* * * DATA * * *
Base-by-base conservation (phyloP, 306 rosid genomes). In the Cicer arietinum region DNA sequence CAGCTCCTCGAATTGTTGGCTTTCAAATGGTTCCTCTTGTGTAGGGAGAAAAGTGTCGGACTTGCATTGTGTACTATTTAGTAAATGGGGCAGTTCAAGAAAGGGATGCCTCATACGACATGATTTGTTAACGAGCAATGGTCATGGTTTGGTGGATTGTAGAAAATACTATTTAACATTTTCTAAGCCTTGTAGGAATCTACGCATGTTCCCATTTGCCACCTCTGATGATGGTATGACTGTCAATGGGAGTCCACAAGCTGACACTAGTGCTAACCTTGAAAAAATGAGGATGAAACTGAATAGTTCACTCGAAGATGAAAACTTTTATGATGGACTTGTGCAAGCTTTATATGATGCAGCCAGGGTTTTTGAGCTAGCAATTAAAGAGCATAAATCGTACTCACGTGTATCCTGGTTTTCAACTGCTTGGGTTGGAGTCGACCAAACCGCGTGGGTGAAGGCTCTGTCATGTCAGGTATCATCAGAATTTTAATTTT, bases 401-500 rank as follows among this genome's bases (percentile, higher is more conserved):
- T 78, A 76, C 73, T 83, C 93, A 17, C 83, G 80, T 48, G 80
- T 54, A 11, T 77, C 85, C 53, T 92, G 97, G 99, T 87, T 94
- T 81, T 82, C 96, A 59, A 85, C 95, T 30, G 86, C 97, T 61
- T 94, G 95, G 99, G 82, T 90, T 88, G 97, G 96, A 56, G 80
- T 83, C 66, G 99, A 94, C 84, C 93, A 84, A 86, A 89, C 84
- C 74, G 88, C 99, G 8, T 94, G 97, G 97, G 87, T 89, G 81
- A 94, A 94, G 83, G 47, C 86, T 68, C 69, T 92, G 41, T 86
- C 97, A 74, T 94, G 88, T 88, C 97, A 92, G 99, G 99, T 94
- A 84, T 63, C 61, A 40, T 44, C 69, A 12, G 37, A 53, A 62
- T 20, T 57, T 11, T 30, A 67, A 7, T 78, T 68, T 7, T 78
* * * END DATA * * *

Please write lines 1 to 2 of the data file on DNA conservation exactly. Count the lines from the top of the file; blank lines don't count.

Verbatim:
Base-by-base conservation (phyloP, 306 rosid genomes). In the Cicer arietinum region DNA sequence CAGCTCCTCGAATTGTTGGCTTTCAAATGGTTCCTCTTGTGTAGGGAGAAAAGTGTCGGACTTGCATTGTGTACTATTTAGTAAATGGGGCAGTTCAAGAAAGGGATGCCTCATACGACATGATTTGTTAACGAGCAATGGTCATGGTTTGGTGGATTGTAGAAAATACTATTTAACATTTTCTAAGCCTTGTAGGAATCTACGCATGTTCCCATTTGCCACCTCTGATGATGGTATGACTGTCAATGGGAGTCCACAAGCTGACACTAGTGCTAACCTTGAAAAAATGAGGATGAAACTGAATAGTTCACTCGAAGATGAAAACTTTTATGATGGACTTGTGCAAGCTTTATATGATGCAGCCAGGGTTTTTGAGCTAGCAATTAAAGAGCATAAATCGTACTCACGTGTATCCTGGTTTTCAACTGCTTGGGTTGGAGTCGACCAAACCGCGTGGGTGAAGGCTCTGTCATGTCAGGTATCATCAGAATTTTAATTTT, bases 401-500 rank as follows among this genome's bases (percentile, higher is more conserved):
- T 78, A 76, C 73, T 83, C 93, A 17, C 83, G 80, T 48, G 80